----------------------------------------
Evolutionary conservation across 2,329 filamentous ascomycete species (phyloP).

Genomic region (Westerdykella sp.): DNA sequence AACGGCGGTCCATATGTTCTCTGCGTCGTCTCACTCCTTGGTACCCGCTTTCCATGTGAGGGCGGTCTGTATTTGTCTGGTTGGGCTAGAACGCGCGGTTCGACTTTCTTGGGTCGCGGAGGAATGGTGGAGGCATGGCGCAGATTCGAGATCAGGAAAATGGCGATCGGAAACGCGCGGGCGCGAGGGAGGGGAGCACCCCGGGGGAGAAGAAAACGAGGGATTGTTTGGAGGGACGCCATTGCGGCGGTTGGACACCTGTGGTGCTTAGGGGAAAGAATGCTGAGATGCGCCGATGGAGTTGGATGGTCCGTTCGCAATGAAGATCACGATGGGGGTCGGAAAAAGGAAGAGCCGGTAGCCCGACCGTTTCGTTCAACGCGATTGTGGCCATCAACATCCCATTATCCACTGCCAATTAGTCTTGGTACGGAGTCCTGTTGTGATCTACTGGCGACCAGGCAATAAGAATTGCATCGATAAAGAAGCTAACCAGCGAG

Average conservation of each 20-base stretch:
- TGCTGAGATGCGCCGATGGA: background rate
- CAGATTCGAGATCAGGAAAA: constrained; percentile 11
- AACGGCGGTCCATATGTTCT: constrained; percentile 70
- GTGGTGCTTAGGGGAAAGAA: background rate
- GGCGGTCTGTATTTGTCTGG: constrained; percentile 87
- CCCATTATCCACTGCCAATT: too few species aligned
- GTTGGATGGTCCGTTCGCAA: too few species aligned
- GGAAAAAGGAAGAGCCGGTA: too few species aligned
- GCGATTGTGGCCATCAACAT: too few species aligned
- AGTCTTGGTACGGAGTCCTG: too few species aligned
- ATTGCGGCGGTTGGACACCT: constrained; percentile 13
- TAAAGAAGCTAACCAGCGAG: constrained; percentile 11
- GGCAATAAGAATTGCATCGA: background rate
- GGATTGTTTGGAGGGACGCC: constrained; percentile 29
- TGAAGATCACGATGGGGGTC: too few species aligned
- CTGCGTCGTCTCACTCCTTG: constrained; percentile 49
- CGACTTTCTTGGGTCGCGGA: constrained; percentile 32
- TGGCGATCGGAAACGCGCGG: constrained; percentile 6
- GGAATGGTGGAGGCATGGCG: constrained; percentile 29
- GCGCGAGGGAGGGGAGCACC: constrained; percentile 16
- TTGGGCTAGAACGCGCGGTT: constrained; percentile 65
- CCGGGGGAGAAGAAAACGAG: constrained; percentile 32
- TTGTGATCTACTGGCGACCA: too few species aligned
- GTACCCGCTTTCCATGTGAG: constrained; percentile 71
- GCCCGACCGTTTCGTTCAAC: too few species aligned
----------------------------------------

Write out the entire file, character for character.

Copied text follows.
Evolutionary conservation across 2,329 filamentous ascomycete species (phyloP).

Genomic region (Westerdykella sp.): DNA sequence AACGGCGGTCCATATGTTCTCTGCGTCGTCTCACTCCTTGGTACCCGCTTTCCATGTGAGGGCGGTCTGTATTTGTCTGGTTGGGCTAGAACGCGCGGTTCGACTTTCTTGGGTCGCGGAGGAATGGTGGAGGCATGGCGCAGATTCGAGATCAGGAAAATGGCGATCGGAAACGCGCGGGCGCGAGGGAGGGGAGCACCCCGGGGGAGAAGAAAACGAGGGATTGTTTGGAGGGACGCCATTGCGGCGGTTGGACACCTGTGGTGCTTAGGGGAAAGAATGCTGAGATGCGCCGATGGAGTTGGATGGTCCGTTCGCAATGAAGATCACGATGGGGGTCGGAAAAAGGAAGAGCCGGTAGCCCGACCGTTTCGTTCAACGCGATTGTGGCCATCAACATCCCATTATCCACTGCCAATTAGTCTTGGTACGGAGTCCTGTTGTGATCTACTGGCGACCAGGCAATAAGAATTGCATCGATAAAGAAGCTAACCAGCGAG

Average conservation of each 20-base stretch:
- TGCTGAGATGCGCCGATGGA: background rate
- CAGATTCGAGATCAGGAAAA: constrained; percentile 11
- AACGGCGGTCCATATGTTCT: constrained; percentile 70
- GTGGTGCTTAGGGGAAAGAA: background rate
- GGCGGTCTGTATTTGTCTGG: constrained; percentile 87
- CCCATTATCCACTGCCAATT: too few species aligned
- GTTGGATGGTCCGTTCGCAA: too few species aligned
- GGAAAAAGGAAGAGCCGGTA: too few species aligned
- GCGATTGTGGCCATCAACAT: too few species aligned
- AGTCTTGGTACGGAGTCCTG: too few species aligned
- ATTGCGGCGGTTGGACACCT: constrained; percentile 13
- TAAAGAAGCTAACCAGCGAG: constrained; percentile 11
- GGCAATAAGAATTGCATCGA: background rate
- GGATTGTTTGGAGGGACGCC: constrained; percentile 29
- TGAAGATCACGATGGGGGTC: too few species aligned
- CTGCGTCGTCTCACTCCTTG: constrained; percentile 49
- CGACTTTCTTGGGTCGCGGA: constrained; percentile 32
- TGGCGATCGGAAACGCGCGG: constrained; percentile 6
- GGAATGGTGGAGGCATGGCG: constrained; percentile 29
- GCGCGAGGGAGGGGAGCACC: constrained; percentile 16
- TTGGGCTAGAACGCGCGGTT: constrained; percentile 65
- CCGGGGGAGAAGAAAACGAG: constrained; percentile 32
- TTGTGATCTACTGGCGACCA: too few species aligned
- GTACCCGCTTTCCATGTGAG: constrained; percentile 71
- GCCCGACCGTTTCGTTCAAC: too few species aligned